At the Unstuck Group we encourage churches to staff to a ratio of 100:1. As you can see in the chart above the average ratio of attendance to staff in most churches is 86:1. In other words for every 86 people in attendance at the church (including adults and kids), there’s typically one full-time staff person.

This number includes all paid staff at the church. That means administrative staff, support staff, ministry staff and pastors. This number also includes both full-time and part-time staff. We calculate the full-time equivalent (FTE) number by adding the total average number of hours part-time staff work and then dividing by 40. That number is added to the number of full-time staff to get the FTEs. For example, if there are 5 full-time employees and 10 part-time employees working a combined average of 200 hours per week, that makes for a total of 10 FTE’s.

Over staffing is a big deal in churches because it’s usually an indicator that:

1. The church has become Insider Focused

Typically an overstaffed church is paying people to do ministry and run programs to keep long-time people in the church happy.

2. The church has a Poor Culture of Volunteerism

There is a direct connection between staffing and volunteerism at churches. Generally the more a church spends on staffing the less likely attenders are to serve.

3. The church has Stopped Growing

There is also a direct connection between staffing and church growth. What we’ve discovered in our research at the Unstuck Group is that the more a church spends on staff the more the rate of attendance growth slows.

In other words the more staff your church has the more likely your church is to become insider focused, have a low level of buy-in and volunteerism by attenders, and to be plateaued or in decline.

Interested in learning more? Download the ebook “Vital Signs: Meaningful Metrics That Keep a Pulse on Your Church’s Health” or consider engaging the Unstuck Group to do a Ministry Health Assessment with your church.

Posted in Leadership, Staffing


Top Posts for 2015 #2: “5 Core Behaviors of Churches that get Unstuck”


Five years ago when I started writing this blog the primary driver was to help churches make vision real. To help churches bridge the gap between ideas and reality. This post will help your church avoid getting stuck and get on the path to making vision real!

Churches all across America are stuck. Large churches, small churches, old churches, new churches, Baptist churches, Methodist churches, Nazarene churches, Presbyterian church and even non-denominational churches are stuck. Stuckness is no respecter of the “brand” or “flavor” of the church. It happens to all kinds of churches. Lead long enough in a church and it will happen to you.  In fact Thom Rainer, President and CEO of LifeWay Christian Resources has stated in his research that:

“Eight out of ten of the approximately 400,000 churches in the United States are declining or have plateaued.”

Churches get stuck for all kinds of reasons but there are a handful of core behaviors that I see over and over again in churches get unstuck.

1. They’re Outsider Focused

They’re consumed with the idea that the need for the Gospel in their community is greater than their capacity to meet it. And so they’re willing to go to extraordinary measures to bring people far from Jesus close to Him. So much so that their posture is towards those outside of the faith rather than those inside of the faith. They consistently make choices based on who they’re going to reach rather than who they’re going to keep.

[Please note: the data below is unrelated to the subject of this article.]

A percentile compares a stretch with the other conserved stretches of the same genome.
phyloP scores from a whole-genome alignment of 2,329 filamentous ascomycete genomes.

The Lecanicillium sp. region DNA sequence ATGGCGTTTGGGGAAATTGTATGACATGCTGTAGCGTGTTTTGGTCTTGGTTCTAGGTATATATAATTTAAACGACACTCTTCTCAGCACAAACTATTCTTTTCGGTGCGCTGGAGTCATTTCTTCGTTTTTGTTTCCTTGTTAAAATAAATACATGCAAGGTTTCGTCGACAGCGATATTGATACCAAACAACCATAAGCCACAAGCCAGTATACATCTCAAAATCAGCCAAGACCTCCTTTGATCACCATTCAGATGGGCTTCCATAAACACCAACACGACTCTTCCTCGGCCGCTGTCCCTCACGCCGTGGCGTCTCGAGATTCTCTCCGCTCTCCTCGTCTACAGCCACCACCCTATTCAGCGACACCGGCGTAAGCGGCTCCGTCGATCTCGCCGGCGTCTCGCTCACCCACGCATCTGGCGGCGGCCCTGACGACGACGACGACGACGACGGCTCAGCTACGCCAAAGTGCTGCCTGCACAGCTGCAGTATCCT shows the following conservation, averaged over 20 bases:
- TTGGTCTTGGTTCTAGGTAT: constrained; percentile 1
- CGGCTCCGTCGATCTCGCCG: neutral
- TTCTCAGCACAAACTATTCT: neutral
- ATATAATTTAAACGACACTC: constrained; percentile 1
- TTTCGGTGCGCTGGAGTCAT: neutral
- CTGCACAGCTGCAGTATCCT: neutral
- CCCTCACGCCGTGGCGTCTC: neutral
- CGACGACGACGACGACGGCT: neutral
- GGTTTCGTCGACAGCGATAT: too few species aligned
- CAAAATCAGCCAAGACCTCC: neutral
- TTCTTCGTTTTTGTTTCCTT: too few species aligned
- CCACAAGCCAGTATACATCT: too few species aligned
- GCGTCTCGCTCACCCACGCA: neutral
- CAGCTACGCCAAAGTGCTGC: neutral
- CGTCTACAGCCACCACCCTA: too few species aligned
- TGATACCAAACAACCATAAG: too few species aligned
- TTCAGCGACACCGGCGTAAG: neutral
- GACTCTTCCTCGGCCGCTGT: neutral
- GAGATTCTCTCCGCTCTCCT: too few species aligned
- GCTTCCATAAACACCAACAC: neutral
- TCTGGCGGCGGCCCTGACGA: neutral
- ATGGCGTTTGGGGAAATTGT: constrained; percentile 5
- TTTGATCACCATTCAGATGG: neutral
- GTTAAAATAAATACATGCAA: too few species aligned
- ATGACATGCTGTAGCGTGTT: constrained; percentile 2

2. They have a Strong Organizational Culture

They are clear about their vision, they know where they’re going. But it’s not just that they have some aspirational idea about where they think God wants them to be one day they actually have a clear plan to get where they’re going and they methodically work the plan. They’ve done the hard work of defining their leadership culture, and values, and aligning every ministry of the church to move in one singular direction.

3. They Develop People

They don’t pay everyone in the church to do ministry, instead they typically have a pretty lean staff (a ratio of 1:100+) and pay those staff to invest in and develop volunteers. They identify young leaders and give them real responsibility to make real decisions and own the ministry. Actually be the church instead of just come to church.

4. They view Spiritual Maturity Differently than most

They don’t view spiritual maturity as something that happens in a classroom. It’s not about content but rather your behavior. In other words it’s not so much what you know, it’s what you do with what you know. Ironically enough, that’s the same way Jesus defined it. They’ve also mapped out a clear pathway for people to run on. The moment they say yes to following Jesus there is a series of clear next steps for them to take to move forward with Jesus.

5. They’re Courageously Humble

The posture of their leadership is a humble confidence. They’re life long learners and incessant tinkerers. Willing to learn from anyone from any industry and any size organization. They’re not afraid to ask for help, even outsiders. They lead in their area of brilliance and submit in areas of weakness. They’re willing to confront the brutal facts and listen to the truth, even when it’s not pretty.

Does your church need help getting unstuck in 2015?  The Unstuck Group can help, follow this link to learn how.

Photo Credit: Lachlan Hardy via Compfight cc

Posted in Leadership